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A Long Ride Home

Jockey Garrett Gomez battles back from addiction to rebuild his career and return to his wife and children

November 23, 2005|Ross Newhan | Special to The Times

It has been his greatest year -- purses of more than $13 million, two wins and a second on the Breeders' Cup card, 26 stakes victories and a total of 229 wins as one of the country's hottest and most coveted jockeys, and all of that, said Garrett Gomez, is strictly a bonus, an interpretation hard to dispute.

After all, when drugs and alcohol have been the morning-line favorites for half your life, when the roller coaster is about to crash and you spend 40 consecutive days in jail and don't ride for 21 months, and when your wife is waiting for the divorce papers and certain the next call will be from a crack house or morgue, there's a crushing need to reprioritize, to somehow get the help enabling you to become husband and father first, jockey second.

After all, wasn't all of it -- the family, the talent, the career that began at 16 and had so much promise -- so close to swirling down the drain, as he said, as she said?

What is the area code at the bottom?

"So many times he would call in desperation and say, 'You've got to get me out of this place I'm at,' " Pam Gomez, Garrett's wife, said at the dining room table in their Duarte home. "The problem was, I couldn't get him out of that place because he had to get himself out. I could only provide the car. I could only give him a ride."

It is Thanksgiving week of an amazing year, and one day at a time their marriage and life are back on track, his career on track as never before.

On Thursday, Garrett and Pam will take Jared, 4, and Amanda, 2, to his parents' house in Riverside, where his sister and brother and many in-laws and cousins will share a festive dinner, Gomez sober and taking the whole day to be with a family drawn closer by his problems, the parents and others who so often had to join the search for him before he ultimately found himself.

It will be a rare Thanksgiving when he hasn't been riding or in rehab.

A rare Thanksgiving, Pam Gomez said, "on a happy and healthy note rather than the stress and worry we've been through at times."

Garrett Gomez relaxed on a couch in the jockey's room at Hollywood Park and shook his head.

"I've been shaking my head for the last eight months," he said. "Every time God has put something positive in my life and I acknowledge what he's done, he's put something else that's positive in my life.

"And, you know, he may not be doing it just for me. He may be doing it for some other person who needs the help and strength and gets it from seeing what he's done for me. Cool. Maybe I'm just along for the ride."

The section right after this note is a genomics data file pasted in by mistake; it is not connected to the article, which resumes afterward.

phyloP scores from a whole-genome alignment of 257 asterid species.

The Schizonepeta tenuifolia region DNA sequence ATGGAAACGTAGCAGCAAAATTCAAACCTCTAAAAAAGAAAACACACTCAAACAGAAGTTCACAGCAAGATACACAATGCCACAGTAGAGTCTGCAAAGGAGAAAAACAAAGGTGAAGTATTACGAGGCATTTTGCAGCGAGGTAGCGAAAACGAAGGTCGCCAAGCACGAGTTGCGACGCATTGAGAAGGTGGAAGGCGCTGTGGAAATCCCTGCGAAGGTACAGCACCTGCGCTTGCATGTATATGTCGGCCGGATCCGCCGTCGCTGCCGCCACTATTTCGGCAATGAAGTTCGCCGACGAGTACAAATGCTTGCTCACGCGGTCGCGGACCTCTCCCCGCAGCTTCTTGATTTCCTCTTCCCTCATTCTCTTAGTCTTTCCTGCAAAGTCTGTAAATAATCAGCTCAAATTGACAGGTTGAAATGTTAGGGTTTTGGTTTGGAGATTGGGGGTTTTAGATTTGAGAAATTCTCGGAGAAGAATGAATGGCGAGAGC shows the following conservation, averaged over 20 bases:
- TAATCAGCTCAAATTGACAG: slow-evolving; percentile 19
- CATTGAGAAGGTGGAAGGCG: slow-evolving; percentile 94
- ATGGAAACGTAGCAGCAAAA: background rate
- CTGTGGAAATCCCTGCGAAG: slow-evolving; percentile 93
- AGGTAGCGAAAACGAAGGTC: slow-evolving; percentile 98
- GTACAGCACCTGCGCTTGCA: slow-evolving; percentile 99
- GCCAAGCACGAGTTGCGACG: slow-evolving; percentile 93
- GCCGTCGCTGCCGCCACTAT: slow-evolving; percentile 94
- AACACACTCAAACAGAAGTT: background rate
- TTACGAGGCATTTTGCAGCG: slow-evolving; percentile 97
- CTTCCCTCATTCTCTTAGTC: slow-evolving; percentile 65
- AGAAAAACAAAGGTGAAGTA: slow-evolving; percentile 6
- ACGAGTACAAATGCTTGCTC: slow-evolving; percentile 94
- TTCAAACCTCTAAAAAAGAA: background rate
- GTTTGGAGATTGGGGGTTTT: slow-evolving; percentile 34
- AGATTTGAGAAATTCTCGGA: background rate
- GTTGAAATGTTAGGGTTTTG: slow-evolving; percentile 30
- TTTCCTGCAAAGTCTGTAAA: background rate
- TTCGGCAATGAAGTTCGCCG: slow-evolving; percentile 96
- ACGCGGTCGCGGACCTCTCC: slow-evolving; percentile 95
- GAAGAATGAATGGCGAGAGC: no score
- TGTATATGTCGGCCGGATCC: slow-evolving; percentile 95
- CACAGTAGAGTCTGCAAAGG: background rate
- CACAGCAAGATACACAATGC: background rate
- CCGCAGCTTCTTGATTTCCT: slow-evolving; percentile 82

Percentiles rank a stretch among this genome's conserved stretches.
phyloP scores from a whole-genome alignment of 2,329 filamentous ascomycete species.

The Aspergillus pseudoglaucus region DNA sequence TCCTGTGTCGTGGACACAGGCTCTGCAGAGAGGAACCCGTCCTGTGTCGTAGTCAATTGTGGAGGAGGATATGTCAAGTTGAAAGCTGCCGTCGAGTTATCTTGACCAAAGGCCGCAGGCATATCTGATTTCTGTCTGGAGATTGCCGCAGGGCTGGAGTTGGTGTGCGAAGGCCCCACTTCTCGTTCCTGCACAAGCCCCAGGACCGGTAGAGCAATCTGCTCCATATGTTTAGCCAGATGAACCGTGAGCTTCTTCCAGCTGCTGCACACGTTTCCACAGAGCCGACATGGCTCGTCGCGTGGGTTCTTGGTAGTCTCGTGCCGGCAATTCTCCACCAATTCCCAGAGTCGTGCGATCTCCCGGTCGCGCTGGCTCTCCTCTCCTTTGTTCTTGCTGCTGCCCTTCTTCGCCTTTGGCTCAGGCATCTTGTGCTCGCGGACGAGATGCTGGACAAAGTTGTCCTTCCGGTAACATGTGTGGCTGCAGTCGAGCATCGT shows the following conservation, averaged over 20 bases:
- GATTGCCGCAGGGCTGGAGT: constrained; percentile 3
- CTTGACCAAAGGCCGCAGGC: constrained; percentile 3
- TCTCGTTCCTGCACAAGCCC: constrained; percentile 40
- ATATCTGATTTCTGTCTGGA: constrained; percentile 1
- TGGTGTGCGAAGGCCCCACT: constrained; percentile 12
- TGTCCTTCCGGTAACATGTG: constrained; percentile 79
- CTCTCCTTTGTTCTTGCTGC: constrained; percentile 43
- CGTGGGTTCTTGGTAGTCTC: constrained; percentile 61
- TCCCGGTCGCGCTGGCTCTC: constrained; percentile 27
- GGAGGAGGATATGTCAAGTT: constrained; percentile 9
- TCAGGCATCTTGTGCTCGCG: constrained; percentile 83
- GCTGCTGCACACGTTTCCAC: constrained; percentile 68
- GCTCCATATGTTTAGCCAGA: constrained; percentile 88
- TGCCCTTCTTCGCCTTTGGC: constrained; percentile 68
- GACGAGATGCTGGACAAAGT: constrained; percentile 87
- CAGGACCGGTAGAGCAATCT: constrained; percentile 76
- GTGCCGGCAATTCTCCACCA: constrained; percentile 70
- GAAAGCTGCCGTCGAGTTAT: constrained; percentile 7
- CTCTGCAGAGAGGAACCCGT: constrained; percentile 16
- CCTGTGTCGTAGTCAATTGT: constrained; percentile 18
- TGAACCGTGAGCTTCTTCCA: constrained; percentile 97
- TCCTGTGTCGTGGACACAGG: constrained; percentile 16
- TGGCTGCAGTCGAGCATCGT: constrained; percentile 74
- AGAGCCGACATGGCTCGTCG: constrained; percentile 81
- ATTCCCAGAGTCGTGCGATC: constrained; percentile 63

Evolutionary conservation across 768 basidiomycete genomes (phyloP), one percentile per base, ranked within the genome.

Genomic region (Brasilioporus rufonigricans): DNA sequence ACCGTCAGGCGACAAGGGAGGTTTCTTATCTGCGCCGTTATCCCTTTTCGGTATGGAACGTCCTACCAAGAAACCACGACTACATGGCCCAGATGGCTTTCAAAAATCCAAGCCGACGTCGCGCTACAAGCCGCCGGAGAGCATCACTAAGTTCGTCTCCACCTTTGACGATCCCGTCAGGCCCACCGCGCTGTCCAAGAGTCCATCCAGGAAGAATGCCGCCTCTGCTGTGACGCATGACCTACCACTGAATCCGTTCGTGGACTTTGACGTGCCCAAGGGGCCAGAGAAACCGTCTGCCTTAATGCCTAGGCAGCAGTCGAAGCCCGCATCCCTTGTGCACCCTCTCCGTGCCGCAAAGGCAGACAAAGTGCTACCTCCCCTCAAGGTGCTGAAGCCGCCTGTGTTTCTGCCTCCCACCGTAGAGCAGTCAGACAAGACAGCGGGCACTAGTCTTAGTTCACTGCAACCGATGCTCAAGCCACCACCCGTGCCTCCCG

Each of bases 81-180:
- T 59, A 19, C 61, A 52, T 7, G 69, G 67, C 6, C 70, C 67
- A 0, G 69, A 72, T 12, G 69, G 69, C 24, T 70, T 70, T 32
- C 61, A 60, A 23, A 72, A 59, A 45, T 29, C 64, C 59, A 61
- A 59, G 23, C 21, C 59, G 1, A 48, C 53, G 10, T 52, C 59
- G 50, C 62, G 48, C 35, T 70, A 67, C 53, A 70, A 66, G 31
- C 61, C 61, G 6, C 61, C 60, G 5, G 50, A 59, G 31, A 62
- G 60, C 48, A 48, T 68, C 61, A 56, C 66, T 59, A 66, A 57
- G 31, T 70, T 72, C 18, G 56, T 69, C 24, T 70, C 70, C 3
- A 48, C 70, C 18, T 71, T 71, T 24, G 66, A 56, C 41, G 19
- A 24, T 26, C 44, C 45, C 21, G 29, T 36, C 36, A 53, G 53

If there is an unintended pun in that, if Gomez also had to learn to put God in the saddle with him as a major element in coping with the addiction -- the alcohol and the cocaine, speed, marijuana and crystal meth -- it is a God, Gomez said, that he can relate to and understand.

"I'm not a religious person and I don't go to church," he said, "but when I got involved in the program I'm now involved in, I had to find a higher power of my understanding that was caring and forgiving and while it took a while, I came to learn and to believe that there is such a God, and that's a great thing. ...

"I've always known I've had the ability, and there were times when I had the opportunity to make something happen in a positive way, but either I'd fall apart or they never came together. I rode and won big races, but I just never reached the magnitude of this year, or the confidence of this year, and obviously I just never handled many of those previous situations as smoothly as I could have."

Now, Gomez said, he has better coping skills, is better able to balance family and career, and has a better understanding of Garrett Gomez, the person.

"He's sent me down a road where I've met that person," Gomez said, "and think he's a pretty good guy."

All life is a learning experience and maybe, as Jim Peagram, Gomez's agent, suggests, it just took his client 16 years to get it right and now "there has been a 180-degree swing in self-esteem and personality." Previously, Peagram said, Gomez had "always been something of a prima donna," only wanting to ride certain horses for certain trainers and complaining loudly when he didn't get his way or was bumped by a trainer. People had the impression, the agent said, he would just as soon be playing golf as working horses.

"He's come to grip with the realization that he was hurting the people around him as much as he was hurting himself," Peagram said. "Now he doesn't complain about anything and I get calls from owners and trainers appreciative of how he rode their horse out to get second or third money. I used to represent both Garrett and David Flores and I would tell them that the sky was the limit for both of them. Garrett has gone beyond the sky."

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